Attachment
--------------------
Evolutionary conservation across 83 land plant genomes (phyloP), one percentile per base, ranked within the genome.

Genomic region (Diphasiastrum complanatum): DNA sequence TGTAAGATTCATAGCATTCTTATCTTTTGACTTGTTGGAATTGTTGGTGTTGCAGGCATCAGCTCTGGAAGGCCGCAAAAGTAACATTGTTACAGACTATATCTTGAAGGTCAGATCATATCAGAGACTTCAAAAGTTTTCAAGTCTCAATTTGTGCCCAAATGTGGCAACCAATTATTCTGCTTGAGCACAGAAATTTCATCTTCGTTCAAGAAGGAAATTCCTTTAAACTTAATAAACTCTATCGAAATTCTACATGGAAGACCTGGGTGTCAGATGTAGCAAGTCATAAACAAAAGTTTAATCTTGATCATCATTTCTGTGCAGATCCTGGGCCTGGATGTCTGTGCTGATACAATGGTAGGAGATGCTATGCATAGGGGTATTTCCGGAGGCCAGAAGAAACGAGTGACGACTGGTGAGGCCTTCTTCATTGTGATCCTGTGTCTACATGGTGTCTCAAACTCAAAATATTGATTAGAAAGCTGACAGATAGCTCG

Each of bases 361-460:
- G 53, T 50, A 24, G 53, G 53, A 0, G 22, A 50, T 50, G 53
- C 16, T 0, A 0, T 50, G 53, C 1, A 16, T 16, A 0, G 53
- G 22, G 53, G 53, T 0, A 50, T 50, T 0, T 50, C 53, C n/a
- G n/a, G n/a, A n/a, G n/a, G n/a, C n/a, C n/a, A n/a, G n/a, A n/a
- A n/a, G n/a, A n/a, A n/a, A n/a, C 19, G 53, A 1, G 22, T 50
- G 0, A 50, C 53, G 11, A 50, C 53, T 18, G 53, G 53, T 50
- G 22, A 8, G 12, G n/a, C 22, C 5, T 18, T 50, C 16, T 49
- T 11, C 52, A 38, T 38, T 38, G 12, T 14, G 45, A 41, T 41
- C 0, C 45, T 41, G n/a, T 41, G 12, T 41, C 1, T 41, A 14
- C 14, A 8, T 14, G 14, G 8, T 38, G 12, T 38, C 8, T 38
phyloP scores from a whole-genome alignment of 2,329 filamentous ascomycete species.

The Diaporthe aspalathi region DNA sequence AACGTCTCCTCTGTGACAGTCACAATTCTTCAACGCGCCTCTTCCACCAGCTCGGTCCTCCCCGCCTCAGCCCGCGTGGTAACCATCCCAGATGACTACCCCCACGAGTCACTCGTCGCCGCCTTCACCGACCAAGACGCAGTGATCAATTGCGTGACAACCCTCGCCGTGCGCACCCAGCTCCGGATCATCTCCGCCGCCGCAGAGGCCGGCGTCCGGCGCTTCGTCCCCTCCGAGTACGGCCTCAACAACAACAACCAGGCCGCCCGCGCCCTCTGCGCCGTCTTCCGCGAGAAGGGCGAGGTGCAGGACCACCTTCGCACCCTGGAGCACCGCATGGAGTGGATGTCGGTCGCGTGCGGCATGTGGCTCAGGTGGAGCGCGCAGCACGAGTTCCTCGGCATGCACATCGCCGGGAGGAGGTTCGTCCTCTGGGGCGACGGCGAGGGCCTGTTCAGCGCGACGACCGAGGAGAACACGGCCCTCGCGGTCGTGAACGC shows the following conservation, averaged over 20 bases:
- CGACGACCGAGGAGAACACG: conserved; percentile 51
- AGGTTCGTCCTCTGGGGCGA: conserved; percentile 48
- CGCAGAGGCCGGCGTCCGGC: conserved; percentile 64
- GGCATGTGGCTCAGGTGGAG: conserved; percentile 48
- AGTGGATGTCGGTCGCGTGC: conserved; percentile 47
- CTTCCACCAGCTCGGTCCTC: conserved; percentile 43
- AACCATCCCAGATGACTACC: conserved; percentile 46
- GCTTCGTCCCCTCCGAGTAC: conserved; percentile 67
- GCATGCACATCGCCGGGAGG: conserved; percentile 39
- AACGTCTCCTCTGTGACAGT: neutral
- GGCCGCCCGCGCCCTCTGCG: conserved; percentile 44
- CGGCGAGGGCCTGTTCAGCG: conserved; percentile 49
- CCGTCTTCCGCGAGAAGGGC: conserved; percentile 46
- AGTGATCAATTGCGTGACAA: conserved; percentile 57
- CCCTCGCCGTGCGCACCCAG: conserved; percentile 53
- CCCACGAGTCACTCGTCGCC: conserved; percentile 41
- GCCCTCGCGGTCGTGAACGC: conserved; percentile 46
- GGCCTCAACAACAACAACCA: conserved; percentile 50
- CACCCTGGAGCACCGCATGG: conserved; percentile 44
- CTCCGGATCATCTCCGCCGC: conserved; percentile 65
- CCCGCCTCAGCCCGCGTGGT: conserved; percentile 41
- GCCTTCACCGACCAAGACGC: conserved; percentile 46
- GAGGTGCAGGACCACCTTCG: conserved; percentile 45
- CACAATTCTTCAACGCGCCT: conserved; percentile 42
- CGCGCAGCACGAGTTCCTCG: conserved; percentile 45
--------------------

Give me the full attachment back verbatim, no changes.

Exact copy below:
Evolutionary conservation across 83 land plant genomes (phyloP), one percentile per base, ranked within the genome.

Genomic region (Diphasiastrum complanatum): DNA sequence TGTAAGATTCATAGCATTCTTATCTTTTGACTTGTTGGAATTGTTGGTGTTGCAGGCATCAGCTCTGGAAGGCCGCAAAAGTAACATTGTTACAGACTATATCTTGAAGGTCAGATCATATCAGAGACTTCAAAAGTTTTCAAGTCTCAATTTGTGCCCAAATGTGGCAACCAATTATTCTGCTTGAGCACAGAAATTTCATCTTCGTTCAAGAAGGAAATTCCTTTAAACTTAATAAACTCTATCGAAATTCTACATGGAAGACCTGGGTGTCAGATGTAGCAAGTCATAAACAAAAGTTTAATCTTGATCATCATTTCTGTGCAGATCCTGGGCCTGGATGTCTGTGCTGATACAATGGTAGGAGATGCTATGCATAGGGGTATTTCCGGAGGCCAGAAGAAACGAGTGACGACTGGTGAGGCCTTCTTCATTGTGATCCTGTGTCTACATGGTGTCTCAAACTCAAAATATTGATTAGAAAGCTGACAGATAGCTCG

Each of bases 361-460:
- G 53, T 50, A 24, G 53, G 53, A 0, G 22, A 50, T 50, G 53
- C 16, T 0, A 0, T 50, G 53, C 1, A 16, T 16, A 0, G 53
- G 22, G 53, G 53, T 0, A 50, T 50, T 0, T 50, C 53, C n/a
- G n/a, G n/a, A n/a, G n/a, G n/a, C n/a, C n/a, A n/a, G n/a, A n/a
- A n/a, G n/a, A n/a, A n/a, A n/a, C 19, G 53, A 1, G 22, T 50
- G 0, A 50, C 53, G 11, A 50, C 53, T 18, G 53, G 53, T 50
- G 22, A 8, G 12, G n/a, C 22, C 5, T 18, T 50, C 16, T 49
- T 11, C 52, A 38, T 38, T 38, G 12, T 14, G 45, A 41, T 41
- C 0, C 45, T 41, G n/a, T 41, G 12, T 41, C 1, T 41, A 14
- C 14, A 8, T 14, G 14, G 8, T 38, G 12, T 38, C 8, T 38
phyloP scores from a whole-genome alignment of 2,329 filamentous ascomycete species.

The Diaporthe aspalathi region DNA sequence AACGTCTCCTCTGTGACAGTCACAATTCTTCAACGCGCCTCTTCCACCAGCTCGGTCCTCCCCGCCTCAGCCCGCGTGGTAACCATCCCAGATGACTACCCCCACGAGTCACTCGTCGCCGCCTTCACCGACCAAGACGCAGTGATCAATTGCGTGACAACCCTCGCCGTGCGCACCCAGCTCCGGATCATCTCCGCCGCCGCAGAGGCCGGCGTCCGGCGCTTCGTCCCCTCCGAGTACGGCCTCAACAACAACAACCAGGCCGCCCGCGCCCTCTGCGCCGTCTTCCGCGAGAAGGGCGAGGTGCAGGACCACCTTCGCACCCTGGAGCACCGCATGGAGTGGATGTCGGTCGCGTGCGGCATGTGGCTCAGGTGGAGCGCGCAGCACGAGTTCCTCGGCATGCACATCGCCGGGAGGAGGTTCGTCCTCTGGGGCGACGGCGAGGGCCTGTTCAGCGCGACGACCGAGGAGAACACGGCCCTCGCGGTCGTGAACGC shows the following conservation, averaged over 20 bases:
- CGACGACCGAGGAGAACACG: conserved; percentile 51
- AGGTTCGTCCTCTGGGGCGA: conserved; percentile 48
- CGCAGAGGCCGGCGTCCGGC: conserved; percentile 64
- GGCATGTGGCTCAGGTGGAG: conserved; percentile 48
- AGTGGATGTCGGTCGCGTGC: conserved; percentile 47
- CTTCCACCAGCTCGGTCCTC: conserved; percentile 43
- AACCATCCCAGATGACTACC: conserved; percentile 46
- GCTTCGTCCCCTCCGAGTAC: conserved; percentile 67
- GCATGCACATCGCCGGGAGG: conserved; percentile 39
- AACGTCTCCTCTGTGACAGT: neutral
- GGCCGCCCGCGCCCTCTGCG: conserved; percentile 44
- CGGCGAGGGCCTGTTCAGCG: conserved; percentile 49
- CCGTCTTCCGCGAGAAGGGC: conserved; percentile 46
- AGTGATCAATTGCGTGACAA: conserved; percentile 57
- CCCTCGCCGTGCGCACCCAG: conserved; percentile 53
- CCCACGAGTCACTCGTCGCC: conserved; percentile 41
- GCCCTCGCGGTCGTGAACGC: conserved; percentile 46
- GGCCTCAACAACAACAACCA: conserved; percentile 50
- CACCCTGGAGCACCGCATGG: conserved; percentile 44
- CTCCGGATCATCTCCGCCGC: conserved; percentile 65
- CCCGCCTCAGCCCGCGTGGT: conserved; percentile 41
- GCCTTCACCGACCAAGACGC: conserved; percentile 46
- GAGGTGCAGGACCACCTTCG: conserved; percentile 45
- CACAATTCTTCAACGCGCCT: conserved; percentile 42
- CGCGCAGCACGAGTTCCTCG: conserved; percentile 45